Felicia Hoshino Illustration


A Place for Harvest : A Shared History

Although I did not grow up in Spearfish, Kenny’s family and my family share a past. 


In A Place for Harvest, author Lauren R. Harris describes Mr. Higashi looking out at the South Dakota landscape and seeing “a place for a harvest of happiness.” 


I’m reminded of my great-grandparents Konoichi and Toshi Takahashi, seeing the same promise of opportunity in Southern California’s farmlands. With hard work they were able to prosper as tenant farmers especially in lima bean production. 


My grandmother Chizuko was born in 1917. She had two older brothers, Teruo and Shigeru and a younger brother, Toshio. 


Over the years, my great-grandfather Konoichi grew increasingly frustrated with the conditions of farming due to the restrictive laws such as the California Alien Land Law of 1913, prohibiting land ownership of non-citizens. Every few years when his lease would expire, the landowners would take over the farm. He decided to move the family back to Japan, only to return and continue to face discriminatory laws in Central California. 


Despite the many obstacles, the Takahashi family continued to farm and eventually, my grandmother married my grandfather Minoru Arikawa in 1936.


After the attack on Pearl Harbor and the signing of Executive Order 9066 by President Roosevelt, Kenny and his family were concerned about their future in Spearfish. While the community in their small town would stand by the Higashi family, the climate in California and the West Coast where my grandparents lived was unfortunately much more hostile.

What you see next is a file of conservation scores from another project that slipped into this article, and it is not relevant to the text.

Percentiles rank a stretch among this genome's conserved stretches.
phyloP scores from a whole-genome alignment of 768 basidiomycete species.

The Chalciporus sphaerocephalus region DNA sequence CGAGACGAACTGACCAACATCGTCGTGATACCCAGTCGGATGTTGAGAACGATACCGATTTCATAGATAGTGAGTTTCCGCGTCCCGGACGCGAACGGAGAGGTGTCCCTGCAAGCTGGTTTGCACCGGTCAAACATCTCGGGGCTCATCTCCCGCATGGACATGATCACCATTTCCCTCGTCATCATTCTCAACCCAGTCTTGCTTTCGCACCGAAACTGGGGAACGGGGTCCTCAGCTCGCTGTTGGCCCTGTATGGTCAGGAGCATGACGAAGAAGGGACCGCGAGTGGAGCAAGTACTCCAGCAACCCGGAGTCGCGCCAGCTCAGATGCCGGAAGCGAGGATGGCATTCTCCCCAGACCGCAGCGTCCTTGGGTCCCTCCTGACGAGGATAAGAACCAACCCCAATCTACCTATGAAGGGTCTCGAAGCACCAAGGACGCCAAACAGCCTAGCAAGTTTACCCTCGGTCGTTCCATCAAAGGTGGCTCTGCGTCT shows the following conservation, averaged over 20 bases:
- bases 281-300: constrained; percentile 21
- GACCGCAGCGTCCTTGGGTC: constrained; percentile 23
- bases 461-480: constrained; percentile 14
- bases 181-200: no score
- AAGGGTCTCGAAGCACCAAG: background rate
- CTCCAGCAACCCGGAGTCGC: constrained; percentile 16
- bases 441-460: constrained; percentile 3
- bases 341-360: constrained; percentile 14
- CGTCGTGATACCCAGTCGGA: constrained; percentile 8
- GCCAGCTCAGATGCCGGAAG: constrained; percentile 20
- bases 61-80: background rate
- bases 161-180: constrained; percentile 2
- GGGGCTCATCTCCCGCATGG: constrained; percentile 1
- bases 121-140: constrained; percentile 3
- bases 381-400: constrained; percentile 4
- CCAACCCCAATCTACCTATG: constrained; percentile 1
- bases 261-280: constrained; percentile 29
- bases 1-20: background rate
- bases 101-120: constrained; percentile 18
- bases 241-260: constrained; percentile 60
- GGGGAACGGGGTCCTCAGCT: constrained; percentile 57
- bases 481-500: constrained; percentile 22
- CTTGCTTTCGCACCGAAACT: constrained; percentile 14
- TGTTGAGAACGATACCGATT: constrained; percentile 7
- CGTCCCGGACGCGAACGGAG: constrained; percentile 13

During the summer of 1942 the Arikawa family were put on a train and forcibly moved from Central California to Poston, Arizona Camp Three. This photo was taken in 1945 after living in the camps for 3 years. 


Like Kenny, two of my grandmother’s brothers, Shigeru and Toshio enlisted in the army before the attack on Pearl Harbor and served in the 442nd Regimental Combat Team. These photos were taken some time in 1942 as the brothers were on leave and needed to go to Poston in order to see their parents and relatives incarcerated in the camps. 


My father Ed Arikawa was just a 3 month old baby when his family first arrived in Poston. He spent the first most formative 3 years of his life behind barbed wire. He does not recall specific memories of camp, but remembers feeling the stress and indignation coming from his parents and the adults around him. This is something he still carries with him today.


February 2022 marked the 80th Anniversary of Executive Order 9066 and in March 2022 we celebrated my father’s 80th birthday. Happy Birthday Dad!


Growing up I was always told not to ask my grandparents about their experience during WWII. It was much too painful for them to revisit. However, thankfully my cousin Cheryl asked the difficult questions for a paper she wrote while attending UC Berkeley. She sat down to interview our Grandma Chizuko who opened up about her life before and after the war and shared memories of camp. Most of the information that I learned about my grandmother and her family’s past is from this document. I’m so grateful to Cheryl for recording and sharing these important stories about our family history.